There are only a few cities in Europe that have been depicted with such enthusiasm as that received by Venice. The tradition of painting Venetian streets and canals persisted over many centuries.

Already Vittore Carpaccio, Gentile Bellini and Josef Heintz the Younger captured many different views of the City on the Lagoon in their works. However, in 15th–17th-century paintings, the city was not yet the main protagonist, but still only formed a backdrop to the depicted scenes. It was only later, in the 18th century, that artists came to fully appreciate the inspiring potential of the city environment.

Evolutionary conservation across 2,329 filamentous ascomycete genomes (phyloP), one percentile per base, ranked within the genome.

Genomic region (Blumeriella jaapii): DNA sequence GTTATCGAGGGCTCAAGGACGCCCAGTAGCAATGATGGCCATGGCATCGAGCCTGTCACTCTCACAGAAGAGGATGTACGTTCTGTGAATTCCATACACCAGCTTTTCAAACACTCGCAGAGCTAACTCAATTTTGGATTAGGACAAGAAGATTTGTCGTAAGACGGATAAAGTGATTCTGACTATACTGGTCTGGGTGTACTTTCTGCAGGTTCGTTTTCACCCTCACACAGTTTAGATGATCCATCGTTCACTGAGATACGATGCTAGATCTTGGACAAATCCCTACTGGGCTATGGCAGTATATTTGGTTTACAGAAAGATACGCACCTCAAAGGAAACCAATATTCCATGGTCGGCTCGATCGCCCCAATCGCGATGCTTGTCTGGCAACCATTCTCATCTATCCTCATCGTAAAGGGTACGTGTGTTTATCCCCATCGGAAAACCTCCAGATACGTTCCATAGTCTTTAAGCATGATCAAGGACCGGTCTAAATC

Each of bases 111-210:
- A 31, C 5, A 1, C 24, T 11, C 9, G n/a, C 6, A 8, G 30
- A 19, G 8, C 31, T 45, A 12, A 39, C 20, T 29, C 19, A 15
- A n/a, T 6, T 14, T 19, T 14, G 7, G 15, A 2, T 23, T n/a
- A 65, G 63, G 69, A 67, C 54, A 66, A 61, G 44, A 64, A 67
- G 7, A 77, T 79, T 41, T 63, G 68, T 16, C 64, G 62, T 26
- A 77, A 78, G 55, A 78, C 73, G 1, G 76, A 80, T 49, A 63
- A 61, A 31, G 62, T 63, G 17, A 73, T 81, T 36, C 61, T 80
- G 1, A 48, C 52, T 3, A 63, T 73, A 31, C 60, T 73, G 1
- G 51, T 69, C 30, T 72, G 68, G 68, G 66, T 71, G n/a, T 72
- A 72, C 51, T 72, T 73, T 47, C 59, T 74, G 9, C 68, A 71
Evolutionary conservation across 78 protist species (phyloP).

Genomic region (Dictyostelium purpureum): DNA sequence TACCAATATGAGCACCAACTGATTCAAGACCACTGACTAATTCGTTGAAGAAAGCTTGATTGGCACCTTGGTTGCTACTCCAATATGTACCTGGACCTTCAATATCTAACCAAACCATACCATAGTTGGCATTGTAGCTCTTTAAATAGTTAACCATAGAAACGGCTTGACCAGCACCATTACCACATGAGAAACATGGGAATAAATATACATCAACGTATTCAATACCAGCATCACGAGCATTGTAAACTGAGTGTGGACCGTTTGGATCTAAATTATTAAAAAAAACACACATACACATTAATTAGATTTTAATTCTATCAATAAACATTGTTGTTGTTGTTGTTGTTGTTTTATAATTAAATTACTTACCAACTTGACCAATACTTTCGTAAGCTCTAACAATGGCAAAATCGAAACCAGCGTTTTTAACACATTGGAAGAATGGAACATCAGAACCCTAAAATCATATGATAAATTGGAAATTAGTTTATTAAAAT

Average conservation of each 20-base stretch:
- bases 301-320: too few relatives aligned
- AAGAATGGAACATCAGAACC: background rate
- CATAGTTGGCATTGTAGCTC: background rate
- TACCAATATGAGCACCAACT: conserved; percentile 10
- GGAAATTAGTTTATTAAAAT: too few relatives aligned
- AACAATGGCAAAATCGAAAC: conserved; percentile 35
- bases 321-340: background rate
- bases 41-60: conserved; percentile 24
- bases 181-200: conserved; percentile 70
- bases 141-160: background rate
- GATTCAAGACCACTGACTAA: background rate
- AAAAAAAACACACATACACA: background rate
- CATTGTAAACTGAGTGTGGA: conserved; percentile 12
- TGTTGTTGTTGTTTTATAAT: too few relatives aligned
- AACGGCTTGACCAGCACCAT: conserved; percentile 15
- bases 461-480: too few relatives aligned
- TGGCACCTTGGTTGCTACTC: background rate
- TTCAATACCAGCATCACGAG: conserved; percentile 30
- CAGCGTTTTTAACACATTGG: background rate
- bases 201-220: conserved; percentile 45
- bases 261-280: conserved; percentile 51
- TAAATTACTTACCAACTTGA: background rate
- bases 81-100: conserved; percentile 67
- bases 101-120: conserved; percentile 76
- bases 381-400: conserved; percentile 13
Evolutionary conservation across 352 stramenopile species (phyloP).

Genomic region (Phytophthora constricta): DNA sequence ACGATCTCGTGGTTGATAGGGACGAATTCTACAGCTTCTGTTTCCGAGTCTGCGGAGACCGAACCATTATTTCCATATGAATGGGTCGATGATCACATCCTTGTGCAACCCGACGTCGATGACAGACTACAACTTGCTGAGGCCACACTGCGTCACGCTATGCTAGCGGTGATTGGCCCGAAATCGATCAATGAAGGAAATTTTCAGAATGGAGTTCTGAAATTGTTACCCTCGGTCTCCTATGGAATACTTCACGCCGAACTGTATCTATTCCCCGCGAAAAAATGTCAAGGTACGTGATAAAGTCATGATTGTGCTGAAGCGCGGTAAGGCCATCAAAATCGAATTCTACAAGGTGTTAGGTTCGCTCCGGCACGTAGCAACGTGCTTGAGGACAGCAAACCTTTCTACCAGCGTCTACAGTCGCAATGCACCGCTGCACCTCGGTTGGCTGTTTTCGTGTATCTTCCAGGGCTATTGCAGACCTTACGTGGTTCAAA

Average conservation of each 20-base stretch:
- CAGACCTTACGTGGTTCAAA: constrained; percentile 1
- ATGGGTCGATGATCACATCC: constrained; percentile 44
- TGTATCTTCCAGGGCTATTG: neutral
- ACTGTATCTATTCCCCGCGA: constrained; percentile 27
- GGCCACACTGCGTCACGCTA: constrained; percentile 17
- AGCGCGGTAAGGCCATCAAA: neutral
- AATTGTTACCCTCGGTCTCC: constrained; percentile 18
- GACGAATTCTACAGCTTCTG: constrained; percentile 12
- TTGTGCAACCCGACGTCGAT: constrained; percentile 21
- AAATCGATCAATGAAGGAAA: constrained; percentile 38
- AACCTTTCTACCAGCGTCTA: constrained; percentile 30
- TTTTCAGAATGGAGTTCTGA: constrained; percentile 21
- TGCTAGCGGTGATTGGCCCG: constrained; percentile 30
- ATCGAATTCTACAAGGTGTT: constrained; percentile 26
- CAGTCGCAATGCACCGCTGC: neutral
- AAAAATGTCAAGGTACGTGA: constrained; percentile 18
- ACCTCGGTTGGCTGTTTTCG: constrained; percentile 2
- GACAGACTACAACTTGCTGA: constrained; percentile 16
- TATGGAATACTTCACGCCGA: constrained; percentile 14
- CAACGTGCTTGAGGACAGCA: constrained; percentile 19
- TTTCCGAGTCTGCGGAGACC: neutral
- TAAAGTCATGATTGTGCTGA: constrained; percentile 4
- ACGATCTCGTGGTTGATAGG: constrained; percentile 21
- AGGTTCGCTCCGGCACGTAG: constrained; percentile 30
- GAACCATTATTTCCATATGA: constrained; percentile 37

This was an era when Venetian painting represented one of the pillars of European art and a period that can indisputably be termed the Golden Age of Venetian veduta painting. Michele Marieschi, Francesco Guardi and above all Antonio Canal, called Canaletto, were the most distinguished representatives of this genre.